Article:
The solar system contains large quantities of organic compounds that can form complex molecular structures. The processing of organic compounds by biological systems leads to molecules with distinctive structural characteristics; thus, the detection and characterization of organic materials could lead to a high degree of confidence in the existence of extra-terrestrial life. Given the nature of the surface of most planetary bodies in the solar system, evidence of life is more likely to be found in the subsurface where conditions are more hospitable. Basalt is a common rock throughout the solar system and the primary rock type on Mars and Earth. Basalt is therefore a rock type that subsurface life might exploit and as such a suitable material for the study of methods required to detect and analyze organic material in rock. Telluric basalts from Earth represent an analog for extra-terrestrial rocks where the indigenous organic matter could be analyzed for molecular biosignatures. This study focuses on organic matter in the basalt with the use of surface analysis techniques utilizing Ar gas cluster ion beams (GCIB); time of flight secondary ion mass spectrometry (ToF-SIMS), and x-ray photoelectron spectroscopy (XPS), to characterize organic molecules. Tetramethylammonium hydroxide (TMAH) thermochemolysis was also used to support the data obtained using the surface analysis techniques. The authors demonstrate that organic molecules were found to be heterogeneously distributed within rock textures. A positive correlation was observed to exist between the presence of microtubule textures in the basalt and the organic compounds detected. From the results herein, the authors propose that ToF-SIMS with an Ar GCIB is effective at detecting organic materials in such geological samples, and ToF-SIMS combined with XPS and TMAH thermochemolysis may be a useful approach in the study of extra-terrestrial organic material and life.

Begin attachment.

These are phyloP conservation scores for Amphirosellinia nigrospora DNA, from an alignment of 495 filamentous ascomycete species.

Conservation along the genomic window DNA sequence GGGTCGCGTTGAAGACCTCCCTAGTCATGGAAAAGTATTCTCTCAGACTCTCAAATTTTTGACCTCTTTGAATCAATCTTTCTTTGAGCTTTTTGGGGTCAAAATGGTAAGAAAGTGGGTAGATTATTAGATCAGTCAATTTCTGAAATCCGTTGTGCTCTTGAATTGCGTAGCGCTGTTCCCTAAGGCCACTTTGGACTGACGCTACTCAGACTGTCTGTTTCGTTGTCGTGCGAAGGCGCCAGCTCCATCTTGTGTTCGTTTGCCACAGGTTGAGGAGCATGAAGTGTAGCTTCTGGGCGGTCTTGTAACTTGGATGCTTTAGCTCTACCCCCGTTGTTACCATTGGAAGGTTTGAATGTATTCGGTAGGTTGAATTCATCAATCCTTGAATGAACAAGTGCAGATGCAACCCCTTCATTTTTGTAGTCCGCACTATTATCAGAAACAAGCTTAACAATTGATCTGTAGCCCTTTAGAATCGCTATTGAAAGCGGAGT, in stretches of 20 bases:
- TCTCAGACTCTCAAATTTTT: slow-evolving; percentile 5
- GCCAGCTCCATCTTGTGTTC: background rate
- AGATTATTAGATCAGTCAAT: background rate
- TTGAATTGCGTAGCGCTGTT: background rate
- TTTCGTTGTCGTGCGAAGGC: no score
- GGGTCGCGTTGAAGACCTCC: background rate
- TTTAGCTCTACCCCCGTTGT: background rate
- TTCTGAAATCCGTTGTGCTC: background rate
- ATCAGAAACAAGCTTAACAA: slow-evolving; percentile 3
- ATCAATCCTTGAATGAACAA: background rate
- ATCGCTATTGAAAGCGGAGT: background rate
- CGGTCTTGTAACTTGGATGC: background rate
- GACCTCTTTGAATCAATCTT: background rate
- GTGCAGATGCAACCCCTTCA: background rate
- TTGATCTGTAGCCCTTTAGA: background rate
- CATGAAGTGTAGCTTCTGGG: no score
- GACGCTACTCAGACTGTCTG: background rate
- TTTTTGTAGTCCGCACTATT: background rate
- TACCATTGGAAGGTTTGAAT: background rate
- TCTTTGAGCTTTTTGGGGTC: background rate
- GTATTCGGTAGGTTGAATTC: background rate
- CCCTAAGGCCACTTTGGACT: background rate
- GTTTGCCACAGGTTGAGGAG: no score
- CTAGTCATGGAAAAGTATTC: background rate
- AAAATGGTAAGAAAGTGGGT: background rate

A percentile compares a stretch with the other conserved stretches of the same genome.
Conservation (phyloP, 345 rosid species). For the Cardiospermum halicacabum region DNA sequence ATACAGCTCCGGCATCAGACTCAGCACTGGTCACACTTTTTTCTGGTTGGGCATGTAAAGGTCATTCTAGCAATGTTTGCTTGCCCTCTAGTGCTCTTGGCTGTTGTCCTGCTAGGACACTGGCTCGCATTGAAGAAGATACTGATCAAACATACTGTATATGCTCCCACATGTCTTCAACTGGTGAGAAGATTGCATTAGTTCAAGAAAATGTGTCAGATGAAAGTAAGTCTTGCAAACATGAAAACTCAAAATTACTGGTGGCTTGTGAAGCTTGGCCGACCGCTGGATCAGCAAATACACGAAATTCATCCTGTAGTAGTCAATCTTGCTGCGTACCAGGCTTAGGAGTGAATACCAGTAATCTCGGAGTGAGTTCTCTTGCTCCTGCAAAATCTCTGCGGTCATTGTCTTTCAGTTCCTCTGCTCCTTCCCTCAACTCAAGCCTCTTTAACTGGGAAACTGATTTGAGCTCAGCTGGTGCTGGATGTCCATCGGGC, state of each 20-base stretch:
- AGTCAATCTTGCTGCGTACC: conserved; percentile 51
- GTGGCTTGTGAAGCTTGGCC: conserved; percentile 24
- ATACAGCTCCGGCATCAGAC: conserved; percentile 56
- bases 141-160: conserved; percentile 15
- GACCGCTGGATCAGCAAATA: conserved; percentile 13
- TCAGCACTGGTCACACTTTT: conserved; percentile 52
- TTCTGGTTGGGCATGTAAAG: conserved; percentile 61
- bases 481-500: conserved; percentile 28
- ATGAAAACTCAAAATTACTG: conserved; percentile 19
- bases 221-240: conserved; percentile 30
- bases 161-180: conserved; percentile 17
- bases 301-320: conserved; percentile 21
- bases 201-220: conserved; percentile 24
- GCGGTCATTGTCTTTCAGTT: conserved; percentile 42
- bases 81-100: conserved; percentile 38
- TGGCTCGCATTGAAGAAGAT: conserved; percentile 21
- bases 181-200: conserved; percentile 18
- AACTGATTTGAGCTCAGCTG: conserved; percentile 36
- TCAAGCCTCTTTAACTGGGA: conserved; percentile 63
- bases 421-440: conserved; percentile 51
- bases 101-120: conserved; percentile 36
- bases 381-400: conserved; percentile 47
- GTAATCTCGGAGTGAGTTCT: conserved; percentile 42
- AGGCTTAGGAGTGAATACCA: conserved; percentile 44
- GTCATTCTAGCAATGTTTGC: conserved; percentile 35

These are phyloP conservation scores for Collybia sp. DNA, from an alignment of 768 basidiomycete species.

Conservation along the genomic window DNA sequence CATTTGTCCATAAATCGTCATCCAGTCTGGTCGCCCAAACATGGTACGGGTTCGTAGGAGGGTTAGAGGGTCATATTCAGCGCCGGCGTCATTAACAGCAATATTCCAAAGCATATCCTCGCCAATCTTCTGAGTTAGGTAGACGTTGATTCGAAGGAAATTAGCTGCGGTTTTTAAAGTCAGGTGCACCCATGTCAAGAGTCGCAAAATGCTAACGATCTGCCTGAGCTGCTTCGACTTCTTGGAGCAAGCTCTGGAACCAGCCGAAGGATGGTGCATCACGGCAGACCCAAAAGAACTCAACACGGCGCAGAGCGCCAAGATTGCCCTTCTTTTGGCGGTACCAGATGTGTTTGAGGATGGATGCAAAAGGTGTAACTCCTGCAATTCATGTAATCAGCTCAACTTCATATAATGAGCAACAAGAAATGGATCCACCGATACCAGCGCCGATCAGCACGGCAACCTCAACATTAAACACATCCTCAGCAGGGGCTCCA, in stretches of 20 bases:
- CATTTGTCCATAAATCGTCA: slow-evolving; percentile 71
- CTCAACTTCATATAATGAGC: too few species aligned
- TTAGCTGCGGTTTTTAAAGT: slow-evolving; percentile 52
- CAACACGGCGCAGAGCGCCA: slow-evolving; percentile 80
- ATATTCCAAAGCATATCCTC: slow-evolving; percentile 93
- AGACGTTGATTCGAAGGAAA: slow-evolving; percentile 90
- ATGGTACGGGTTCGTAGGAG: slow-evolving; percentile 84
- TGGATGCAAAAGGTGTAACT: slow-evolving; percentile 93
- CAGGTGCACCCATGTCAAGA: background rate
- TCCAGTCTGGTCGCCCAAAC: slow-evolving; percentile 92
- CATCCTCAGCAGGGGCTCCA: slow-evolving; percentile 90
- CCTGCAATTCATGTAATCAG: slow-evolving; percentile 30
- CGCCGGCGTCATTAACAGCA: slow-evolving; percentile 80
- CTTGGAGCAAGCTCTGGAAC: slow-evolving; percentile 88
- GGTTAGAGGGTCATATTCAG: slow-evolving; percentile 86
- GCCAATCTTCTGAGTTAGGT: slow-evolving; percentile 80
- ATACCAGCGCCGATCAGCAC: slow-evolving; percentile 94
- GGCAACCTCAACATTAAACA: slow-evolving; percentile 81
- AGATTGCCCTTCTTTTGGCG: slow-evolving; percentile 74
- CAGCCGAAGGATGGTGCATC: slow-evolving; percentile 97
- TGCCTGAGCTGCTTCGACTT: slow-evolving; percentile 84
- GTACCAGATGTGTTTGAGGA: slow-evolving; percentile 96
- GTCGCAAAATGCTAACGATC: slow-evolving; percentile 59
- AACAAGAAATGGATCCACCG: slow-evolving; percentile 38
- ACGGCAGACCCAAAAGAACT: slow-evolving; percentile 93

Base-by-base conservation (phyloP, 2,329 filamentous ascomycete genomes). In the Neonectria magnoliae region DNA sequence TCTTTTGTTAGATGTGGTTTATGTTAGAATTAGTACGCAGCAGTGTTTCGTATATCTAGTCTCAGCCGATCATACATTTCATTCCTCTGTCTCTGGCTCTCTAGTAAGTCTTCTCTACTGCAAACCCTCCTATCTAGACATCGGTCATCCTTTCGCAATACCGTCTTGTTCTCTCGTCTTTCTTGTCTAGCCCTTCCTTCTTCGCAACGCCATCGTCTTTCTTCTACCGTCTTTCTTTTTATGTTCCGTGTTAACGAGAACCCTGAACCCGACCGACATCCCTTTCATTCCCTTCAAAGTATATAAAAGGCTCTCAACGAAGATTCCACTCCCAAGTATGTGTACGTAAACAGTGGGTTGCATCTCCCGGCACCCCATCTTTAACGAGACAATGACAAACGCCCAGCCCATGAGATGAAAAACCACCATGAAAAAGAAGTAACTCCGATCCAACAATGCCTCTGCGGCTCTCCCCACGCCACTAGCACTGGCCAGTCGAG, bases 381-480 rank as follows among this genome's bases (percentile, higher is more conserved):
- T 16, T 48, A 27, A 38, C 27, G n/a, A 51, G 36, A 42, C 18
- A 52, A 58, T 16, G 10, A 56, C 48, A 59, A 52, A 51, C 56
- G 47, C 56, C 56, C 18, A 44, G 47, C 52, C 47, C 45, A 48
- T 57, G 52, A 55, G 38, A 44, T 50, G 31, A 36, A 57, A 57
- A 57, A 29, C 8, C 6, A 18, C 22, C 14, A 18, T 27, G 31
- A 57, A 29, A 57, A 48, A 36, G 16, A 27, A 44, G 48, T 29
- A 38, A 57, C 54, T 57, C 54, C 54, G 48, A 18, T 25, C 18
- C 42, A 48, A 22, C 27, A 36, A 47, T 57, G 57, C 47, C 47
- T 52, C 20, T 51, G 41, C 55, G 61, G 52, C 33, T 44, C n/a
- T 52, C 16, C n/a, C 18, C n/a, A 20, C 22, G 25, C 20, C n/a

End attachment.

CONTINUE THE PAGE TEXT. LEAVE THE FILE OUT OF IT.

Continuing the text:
Angstrom-level plasma etching precision is required for semiconductor manufacturing of sub-10 nm critical dimension features. Atomic layer etching (ALE), achieved by a series of self-limited cycles, can precisely control etching depths by limiting the amount of chemical reactant available at the surface. Recently, SiO2 ALE has been achieved by deposition of a thin (several Angstroms) reactive fluorocarbon (FC) layer on the material surface using controlled FC precursor flow and subsequent low energy Ar+ ion bombardment in a cyclic fashion. Low energy ion bombardment is used to remove the FC layer along with a limited amount of SiO2 from the surface. In the present article, the authors describe controlled etching of Si3N4 and SiO2 layers of one to several Angstroms using this cyclic ALE approach. Si3N4 etching and etching selectivity of SiO2 over Si3N4 were studied and evaluated with regard to the dependence on maximum ion energy, etching step length (ESL), FC surface coverage, and precursor selection. Surface chemistries of Si3N4 were investigated by x-ray photoelectron spectroscopy (XPS) after vacuum transfer at each stage of the ALE process. Since Si3N4 has a lower physical sputtering energy threshold than SiO2, Si3N4 physical sputtering can take place after removal of chemical etchant at the end of each cycle for relatively high ion energies. Si3N4 to SiO2 ALE etching selectivity was observed for these FC depleted conditions. By optimization of the ALE process parameters, e.g., low ion energies, short ESLs, and/or high FC film deposition per cycle, highly selective SiO2 to Si3N4 etching can be achieved for FC accumulation conditions, where FC can be selectively accumulated on Si3N4 surfaces. This highly selective etching is explained by a lower carbon consumption of Si3N4 as compared to SiO2. The comparison of C4F8 and CHF3 only showed a difference in etching selectivity for FC depleted conditions. For FC accumulation conditions, precursor chemistry has a weak impact on etching selectivity. Surface chemistry analysis shows that surface fluorination and FC reduction take place during a single ALE cycle for FC depleted conditions. A fluorine rich carbon layer was observed on the Si3